New Faculty Member, 2022–23
Assistant Professor, engineering education systems and design
Li Tan began his academic career as a student of industrial engineering. But he soon discovered his interest in data analysis, which led him to doctoral studies in economics with a focus on quantitative methods for educational research.
“Engineering education is a relatively new and exciting field and there is a lot we can learn from more established fields, such as sociology, psychology and economics, in terms of research methods,” says Tan, who is joining the faculty of the Ira A. Fulton Schools of Engineering at Arizona State University this fall. “This is why I want to apply my research and related skills to help our students.”
Tan says he believes one of the major challenges of engineering education relates to the academic path students follow from an early age. They may begin the formal study of engineering in college, but their interests and aspirations begin much earlier.
“Consequently, inputs from postsecondary institutions alone may not be sufficient to tackle the challenges of this field,” he says. “We may need joint efforts with K-12 schools and other stakeholders, too. In other words, engineering education is a system and it requires system-level design solutions.”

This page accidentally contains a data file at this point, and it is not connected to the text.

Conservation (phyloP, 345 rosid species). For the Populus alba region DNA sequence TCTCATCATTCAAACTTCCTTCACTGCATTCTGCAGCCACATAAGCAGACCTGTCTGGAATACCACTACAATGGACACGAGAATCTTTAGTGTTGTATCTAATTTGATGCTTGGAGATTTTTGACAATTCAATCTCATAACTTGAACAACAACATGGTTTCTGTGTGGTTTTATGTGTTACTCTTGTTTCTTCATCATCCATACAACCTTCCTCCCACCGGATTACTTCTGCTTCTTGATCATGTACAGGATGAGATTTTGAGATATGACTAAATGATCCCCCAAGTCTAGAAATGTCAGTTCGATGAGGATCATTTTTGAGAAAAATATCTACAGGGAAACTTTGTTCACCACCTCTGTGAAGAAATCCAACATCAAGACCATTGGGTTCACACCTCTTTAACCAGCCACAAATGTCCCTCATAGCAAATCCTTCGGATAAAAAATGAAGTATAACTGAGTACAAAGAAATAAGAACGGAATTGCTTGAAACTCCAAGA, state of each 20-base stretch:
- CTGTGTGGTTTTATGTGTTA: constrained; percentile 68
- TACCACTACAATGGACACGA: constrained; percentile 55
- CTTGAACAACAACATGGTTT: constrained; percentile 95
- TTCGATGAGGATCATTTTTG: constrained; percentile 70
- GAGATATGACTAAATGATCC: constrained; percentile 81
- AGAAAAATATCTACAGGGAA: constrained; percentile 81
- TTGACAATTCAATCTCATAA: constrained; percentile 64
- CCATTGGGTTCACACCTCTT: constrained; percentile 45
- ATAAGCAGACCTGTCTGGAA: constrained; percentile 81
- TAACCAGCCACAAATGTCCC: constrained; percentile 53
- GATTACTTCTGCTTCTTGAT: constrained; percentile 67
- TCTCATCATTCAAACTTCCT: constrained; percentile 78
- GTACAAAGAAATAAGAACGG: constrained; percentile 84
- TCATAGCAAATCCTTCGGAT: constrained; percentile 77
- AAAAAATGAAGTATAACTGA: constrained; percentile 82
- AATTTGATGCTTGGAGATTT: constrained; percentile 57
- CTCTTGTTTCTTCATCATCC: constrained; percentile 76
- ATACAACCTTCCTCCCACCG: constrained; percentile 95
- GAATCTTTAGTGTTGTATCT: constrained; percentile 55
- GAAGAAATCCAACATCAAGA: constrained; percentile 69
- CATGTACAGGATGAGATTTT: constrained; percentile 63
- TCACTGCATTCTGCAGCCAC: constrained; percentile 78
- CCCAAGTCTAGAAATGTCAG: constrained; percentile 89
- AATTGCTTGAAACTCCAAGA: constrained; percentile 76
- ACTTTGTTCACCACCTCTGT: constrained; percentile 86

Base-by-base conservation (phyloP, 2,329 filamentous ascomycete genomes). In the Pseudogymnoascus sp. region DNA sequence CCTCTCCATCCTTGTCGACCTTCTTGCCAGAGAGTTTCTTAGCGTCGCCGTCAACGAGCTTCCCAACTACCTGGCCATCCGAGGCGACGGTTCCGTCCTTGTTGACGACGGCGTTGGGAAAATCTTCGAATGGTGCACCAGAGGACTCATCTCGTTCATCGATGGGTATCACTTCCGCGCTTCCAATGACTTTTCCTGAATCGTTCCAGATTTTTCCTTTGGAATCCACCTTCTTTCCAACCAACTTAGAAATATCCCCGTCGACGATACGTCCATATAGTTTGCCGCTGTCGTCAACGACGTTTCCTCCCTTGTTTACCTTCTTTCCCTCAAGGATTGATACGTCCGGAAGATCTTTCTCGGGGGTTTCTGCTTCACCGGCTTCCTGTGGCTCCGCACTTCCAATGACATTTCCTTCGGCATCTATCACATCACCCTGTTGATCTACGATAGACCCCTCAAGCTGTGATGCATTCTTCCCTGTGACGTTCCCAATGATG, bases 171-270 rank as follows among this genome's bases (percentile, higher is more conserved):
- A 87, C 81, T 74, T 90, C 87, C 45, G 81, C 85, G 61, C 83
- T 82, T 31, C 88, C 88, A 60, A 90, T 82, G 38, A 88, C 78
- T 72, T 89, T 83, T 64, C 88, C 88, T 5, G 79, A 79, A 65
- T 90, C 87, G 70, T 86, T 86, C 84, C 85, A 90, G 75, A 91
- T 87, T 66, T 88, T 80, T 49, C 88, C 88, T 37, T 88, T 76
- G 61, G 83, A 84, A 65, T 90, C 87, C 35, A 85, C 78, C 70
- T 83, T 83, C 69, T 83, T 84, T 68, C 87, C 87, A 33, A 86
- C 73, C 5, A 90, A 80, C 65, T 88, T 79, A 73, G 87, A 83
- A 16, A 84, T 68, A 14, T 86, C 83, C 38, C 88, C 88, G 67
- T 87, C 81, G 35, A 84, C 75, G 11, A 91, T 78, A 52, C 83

Tan’s research also focuses on academic success among women and racially minoritized groups who are significantly underrepresented in engineering fields.
“There is extensive evidence from the literature showing the benefits of diversity, equity and inclusion,” he says, “so advancing the success of students from all demographic and socioeconomic backgrounds will be central to my research at ASU.”
Tan additionally has a background in teaching first-year engineering programs, in which he emphasizes the importance of data-driven and theory-driven evidence. But he admits that obtaining useful evidence can be challenging.
“This is why data science and quantitative causal inference methods may help us to form better visions and make better decisions to support innovation in both engineering research and practice,” Tan says.
It’s also why he wants his students to come with an open mind and enthusiasm for the EGR 280 Engineering Statistics course he will be teaching this fall. It will be an applications-oriented introduction that uses software to formulate and solve real engineering problems.
When not focused on engineering education, Tan says he enjoys expanding his understanding of the wider world by reading newspaper articles and research papers from academic journals devoted to many different natural and social science fields.
Written by Gary Werner